Behind the Tweets: Star Trek 2
Twitter-sized movie recaps. This week, Star Trek (reboot). Plot summary: “The Enterprise travels from Earth to Vulcan and back again.” #tsmr
—As seen on Twitter
Think about it! What was the plot – in a nutshell – of the recent “reboot” Star Trek movie?
Stripped down, it is basically this: The Enterprise travels to Vulcan. The Enterprise travels back to Earth.
Wow. Abrams really is some kind of wundergenius. Naturally I’m waiting to see what he’s got up his sleeve for Star Trek II. (He’s listed as a producer over on IMDb.)
Besides shaking the old school cameras, what else has he got?
This is what we know. (And by “know,” of course, I mean guesses I’m pulling out of my ass.)
Spock Jr. decidedly won’t be needing any pon farr. Certainly not while he’s pluggin’ into Uhura’s communication board. (How the new timeline caused them to somehow hook up remains totally unexplained, just like every other Abrams plot twist.) So we can forget about any pon farr scenes.
After successfully hitting so many “notes” in the first film, the movie makers will be tempted and unable to resist including many more. This includes:
- Chekov firing torpedoes.
- Uhura singing.
- Sulu fencing.
- Nurse Chapel hanging around sick bay, and perhaps trying to steal Spock from Uhura.
- The Enterprise bumps into Khan.
- Kirk defeating a robot with some wacky logic.
- Scotty claiming he canna change the laws of physics – and then doing exactly that.
- A Vulcan nerve pinch.
- Someone working out in the ship’s gymnasium.
- A food replicator making little cubes of gelatin.
- A humorous interaction with the ship’s computer.
- Yeoman Janice Rand bringing the Captain an iPad with gratuitous product placement bonus.
- Klingons with old skool bumpy foreheads and Next Gen pain sticks.
- A quick diversion into the Mirror universe.
- A tribble.
- Dr. McCoy claiming he’s a doctor and not a [insert best guess here] – most likely “Ship’s Counselor.”
- A transporter malfunction and/or amazing save.
- A tricorder.
- The birth of Jean-Luc Picard in a vineyard in France where his father is heard to exclaim, “If anyone orders Merlot, I’m leaving. I am NOT drinking any fucking Merlot!”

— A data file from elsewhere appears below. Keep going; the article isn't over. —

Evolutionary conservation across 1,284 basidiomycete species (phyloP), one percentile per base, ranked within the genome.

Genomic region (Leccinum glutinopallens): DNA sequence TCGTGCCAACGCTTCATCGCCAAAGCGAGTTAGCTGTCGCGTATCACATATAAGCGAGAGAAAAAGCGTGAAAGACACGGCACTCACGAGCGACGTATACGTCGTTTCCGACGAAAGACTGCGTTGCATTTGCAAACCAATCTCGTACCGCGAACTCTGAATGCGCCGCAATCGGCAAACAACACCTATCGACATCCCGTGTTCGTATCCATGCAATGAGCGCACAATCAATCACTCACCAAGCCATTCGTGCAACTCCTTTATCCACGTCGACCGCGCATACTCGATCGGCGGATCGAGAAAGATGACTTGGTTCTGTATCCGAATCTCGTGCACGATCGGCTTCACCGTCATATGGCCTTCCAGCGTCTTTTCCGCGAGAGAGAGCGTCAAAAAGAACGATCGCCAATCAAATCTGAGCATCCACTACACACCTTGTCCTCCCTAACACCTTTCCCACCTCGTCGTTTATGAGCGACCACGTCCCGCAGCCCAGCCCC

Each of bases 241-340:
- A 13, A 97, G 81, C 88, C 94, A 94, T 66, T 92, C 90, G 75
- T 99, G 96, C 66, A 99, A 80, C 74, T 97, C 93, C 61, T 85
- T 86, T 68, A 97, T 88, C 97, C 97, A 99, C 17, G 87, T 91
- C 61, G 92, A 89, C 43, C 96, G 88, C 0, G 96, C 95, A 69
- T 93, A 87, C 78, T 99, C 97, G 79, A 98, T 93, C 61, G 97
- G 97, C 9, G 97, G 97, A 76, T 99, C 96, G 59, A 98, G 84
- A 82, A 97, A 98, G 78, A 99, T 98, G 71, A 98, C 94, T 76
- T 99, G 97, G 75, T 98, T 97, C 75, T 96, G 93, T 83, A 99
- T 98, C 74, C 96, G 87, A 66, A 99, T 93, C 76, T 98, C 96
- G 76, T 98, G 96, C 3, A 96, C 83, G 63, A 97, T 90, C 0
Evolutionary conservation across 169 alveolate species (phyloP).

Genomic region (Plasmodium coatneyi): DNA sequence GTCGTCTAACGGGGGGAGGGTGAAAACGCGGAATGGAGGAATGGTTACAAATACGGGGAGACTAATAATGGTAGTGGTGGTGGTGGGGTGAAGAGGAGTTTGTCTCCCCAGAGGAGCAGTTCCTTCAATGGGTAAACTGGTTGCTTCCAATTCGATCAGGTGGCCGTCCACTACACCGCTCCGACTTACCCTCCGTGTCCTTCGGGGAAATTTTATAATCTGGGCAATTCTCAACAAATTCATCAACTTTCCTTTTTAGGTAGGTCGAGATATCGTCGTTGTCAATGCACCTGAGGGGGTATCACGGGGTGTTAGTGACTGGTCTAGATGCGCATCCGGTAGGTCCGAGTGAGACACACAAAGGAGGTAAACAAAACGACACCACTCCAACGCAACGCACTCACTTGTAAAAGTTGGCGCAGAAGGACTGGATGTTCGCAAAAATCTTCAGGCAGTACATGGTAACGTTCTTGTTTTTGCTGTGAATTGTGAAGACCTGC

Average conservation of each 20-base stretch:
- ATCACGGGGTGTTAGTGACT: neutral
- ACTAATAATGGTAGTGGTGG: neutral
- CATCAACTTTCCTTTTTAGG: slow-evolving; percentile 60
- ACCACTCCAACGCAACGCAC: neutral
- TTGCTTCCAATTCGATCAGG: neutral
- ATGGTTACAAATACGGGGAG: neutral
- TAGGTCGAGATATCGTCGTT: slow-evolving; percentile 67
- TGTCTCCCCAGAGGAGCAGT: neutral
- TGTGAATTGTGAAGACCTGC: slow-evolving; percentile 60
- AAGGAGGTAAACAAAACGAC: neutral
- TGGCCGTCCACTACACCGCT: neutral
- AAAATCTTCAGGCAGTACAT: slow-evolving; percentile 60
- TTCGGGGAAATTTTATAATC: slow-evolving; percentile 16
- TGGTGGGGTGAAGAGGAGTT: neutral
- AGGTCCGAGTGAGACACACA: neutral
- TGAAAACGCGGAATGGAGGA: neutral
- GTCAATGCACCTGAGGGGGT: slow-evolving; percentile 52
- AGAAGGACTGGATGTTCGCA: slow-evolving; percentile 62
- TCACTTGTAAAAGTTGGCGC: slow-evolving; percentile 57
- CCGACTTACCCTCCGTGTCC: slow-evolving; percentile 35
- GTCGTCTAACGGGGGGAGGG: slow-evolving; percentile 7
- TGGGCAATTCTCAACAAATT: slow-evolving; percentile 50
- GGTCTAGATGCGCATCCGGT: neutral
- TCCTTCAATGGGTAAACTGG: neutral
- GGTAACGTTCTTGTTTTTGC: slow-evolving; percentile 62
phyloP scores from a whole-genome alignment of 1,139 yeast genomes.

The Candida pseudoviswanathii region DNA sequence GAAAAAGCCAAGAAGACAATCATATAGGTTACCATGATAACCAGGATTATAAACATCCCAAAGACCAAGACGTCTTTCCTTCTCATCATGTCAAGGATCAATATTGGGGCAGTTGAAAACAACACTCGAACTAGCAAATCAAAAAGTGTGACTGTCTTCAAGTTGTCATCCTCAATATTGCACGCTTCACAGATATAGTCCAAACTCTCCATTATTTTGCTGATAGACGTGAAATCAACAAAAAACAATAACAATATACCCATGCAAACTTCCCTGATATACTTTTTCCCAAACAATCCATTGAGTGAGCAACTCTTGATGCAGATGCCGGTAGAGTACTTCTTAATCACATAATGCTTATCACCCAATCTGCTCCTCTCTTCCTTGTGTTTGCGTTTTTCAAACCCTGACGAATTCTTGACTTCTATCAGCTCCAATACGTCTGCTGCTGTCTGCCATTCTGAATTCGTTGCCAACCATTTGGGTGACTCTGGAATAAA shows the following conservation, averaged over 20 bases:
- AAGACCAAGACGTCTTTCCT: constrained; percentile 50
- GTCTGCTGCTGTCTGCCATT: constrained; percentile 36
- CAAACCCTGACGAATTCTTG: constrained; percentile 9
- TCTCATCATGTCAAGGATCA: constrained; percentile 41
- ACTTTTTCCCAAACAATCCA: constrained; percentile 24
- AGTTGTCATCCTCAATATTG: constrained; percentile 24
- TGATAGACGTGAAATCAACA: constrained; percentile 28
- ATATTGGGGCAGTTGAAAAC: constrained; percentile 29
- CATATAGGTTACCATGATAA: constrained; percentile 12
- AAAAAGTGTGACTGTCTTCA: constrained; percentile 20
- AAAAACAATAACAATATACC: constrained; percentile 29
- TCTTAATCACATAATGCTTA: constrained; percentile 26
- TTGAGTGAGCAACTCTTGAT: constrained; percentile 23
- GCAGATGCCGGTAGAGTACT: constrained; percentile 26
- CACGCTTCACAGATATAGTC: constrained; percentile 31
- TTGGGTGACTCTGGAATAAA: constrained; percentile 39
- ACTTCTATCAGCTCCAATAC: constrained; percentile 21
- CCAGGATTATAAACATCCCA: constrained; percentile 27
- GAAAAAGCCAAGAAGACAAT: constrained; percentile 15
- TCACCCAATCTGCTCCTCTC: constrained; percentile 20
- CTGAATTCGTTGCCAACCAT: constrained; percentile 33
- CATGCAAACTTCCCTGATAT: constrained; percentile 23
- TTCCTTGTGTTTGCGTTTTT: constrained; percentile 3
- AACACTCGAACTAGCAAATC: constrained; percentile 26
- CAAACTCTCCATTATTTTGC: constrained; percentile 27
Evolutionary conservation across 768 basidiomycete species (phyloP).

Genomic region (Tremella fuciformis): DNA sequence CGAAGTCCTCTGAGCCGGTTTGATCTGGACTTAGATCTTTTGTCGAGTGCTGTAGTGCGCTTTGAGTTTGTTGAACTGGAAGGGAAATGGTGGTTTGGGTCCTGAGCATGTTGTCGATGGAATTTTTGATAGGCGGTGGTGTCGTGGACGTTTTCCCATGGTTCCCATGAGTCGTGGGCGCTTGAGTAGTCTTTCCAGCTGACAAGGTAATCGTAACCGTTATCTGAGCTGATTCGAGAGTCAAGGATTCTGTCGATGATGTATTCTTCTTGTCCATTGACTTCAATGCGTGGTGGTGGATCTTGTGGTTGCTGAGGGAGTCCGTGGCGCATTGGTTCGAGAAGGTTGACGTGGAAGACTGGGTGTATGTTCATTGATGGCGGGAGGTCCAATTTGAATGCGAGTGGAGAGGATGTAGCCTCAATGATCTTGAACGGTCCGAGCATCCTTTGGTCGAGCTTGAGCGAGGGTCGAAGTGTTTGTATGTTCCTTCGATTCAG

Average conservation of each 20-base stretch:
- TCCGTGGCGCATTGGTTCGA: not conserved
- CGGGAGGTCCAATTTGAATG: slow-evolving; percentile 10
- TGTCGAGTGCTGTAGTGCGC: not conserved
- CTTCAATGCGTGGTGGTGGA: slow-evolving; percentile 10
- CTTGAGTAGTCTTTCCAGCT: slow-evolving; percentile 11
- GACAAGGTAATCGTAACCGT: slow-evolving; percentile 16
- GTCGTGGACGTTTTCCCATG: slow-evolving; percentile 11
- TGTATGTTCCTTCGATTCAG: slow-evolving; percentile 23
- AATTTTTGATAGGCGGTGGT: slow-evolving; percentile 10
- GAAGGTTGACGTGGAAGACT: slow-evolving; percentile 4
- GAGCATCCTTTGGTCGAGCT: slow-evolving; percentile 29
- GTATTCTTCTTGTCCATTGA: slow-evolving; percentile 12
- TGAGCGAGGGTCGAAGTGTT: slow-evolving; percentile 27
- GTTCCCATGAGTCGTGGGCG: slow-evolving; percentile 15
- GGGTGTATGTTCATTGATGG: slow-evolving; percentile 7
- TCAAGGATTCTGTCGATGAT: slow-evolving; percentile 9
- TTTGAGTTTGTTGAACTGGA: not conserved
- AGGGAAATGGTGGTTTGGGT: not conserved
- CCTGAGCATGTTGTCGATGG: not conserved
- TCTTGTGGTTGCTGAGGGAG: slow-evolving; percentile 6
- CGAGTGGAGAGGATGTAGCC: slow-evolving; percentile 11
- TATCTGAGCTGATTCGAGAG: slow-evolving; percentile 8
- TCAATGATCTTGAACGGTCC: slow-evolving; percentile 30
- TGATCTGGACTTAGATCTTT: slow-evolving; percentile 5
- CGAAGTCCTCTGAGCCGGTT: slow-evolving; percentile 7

- Tholians and their “web.”
- The Prime Directive will be broken in a bold move that will earn Kirk a citation.
- The fate of all humanity will hang in the balance so Captain Kirk can save the galaxy one more time. No lesser stakes would be acceptable.
Defying the laws of Hollywood physics, the next movie will not have any time travel elements. That will be a first in the movie franchise. This will widely be viewed as another groundbreaking move by Abrams.
A brief diversion regarding so-called “Notes”
I first heard of the concept of so-called “notes” in movie-making courtesy of George Lucas. To him, a “note” is doing the same shit twice. A note is a device for discouraging original thought.
For example, in the first Star Wars movie, aptly named “Star Wars” (long before any of that renumbering trilogy horseshit) a few things happened:
- Someone said, “Look at the size of that thing!”
- Someone said, “I’ve got a bad feeling about this.”
- Someone said, “Nooooooooooooooooooooo!”
Lucas, in a fit a pure genius, decided it would be wise to include those exact same phrases in everything else he made for the rest of his life. Those phrases appeared verbatim during a love scene between Han Solo and Leia Organa, but unfortunately that scene ended up on the cutting room floor. But Lucas was still able to get those phrases repeated ad infinitum all over the rest of that damn galaxy.
Here’s a little memorandum to George Lucas, the brilliant guy who wrote the Solo/Greedo scene and the douchnozzle who went back and ruined the Solo/Greedo scene: Notes aren’t notes. They’re just re-hash of the same shit!
Star Trek II – The Wrath of Spock
Captain’s log, Stardate 1312.4. The Enterprise and crew have been ordered to an area of space unexplored by the Federation, where literally no man has gone before. Our mission is to create star maps of the region. This is our first deep space voyage. Our new navigator, Dave Bailey, has relived Chekov who volunteered for cryogenic experimentation. Meanwhile, the further we travel from Earth, the more … human … my First Officer seems to get. I’m worried about my friend…
Here are my suggestions on the next Star Trek movie:
Spock is increasingly obsessed about the loss of his home planet, Vulcan, and he’s tormented by haunting dreams of his dead mother. His beliefs shaken by the revelation from his father, the Ambassador, that he married a human out of love, Spock is conflicted. Even inventing a 3D form of chess can’t relieve his anguish. (Technical note: That chess game is going to look soooo bitchen in 3D.)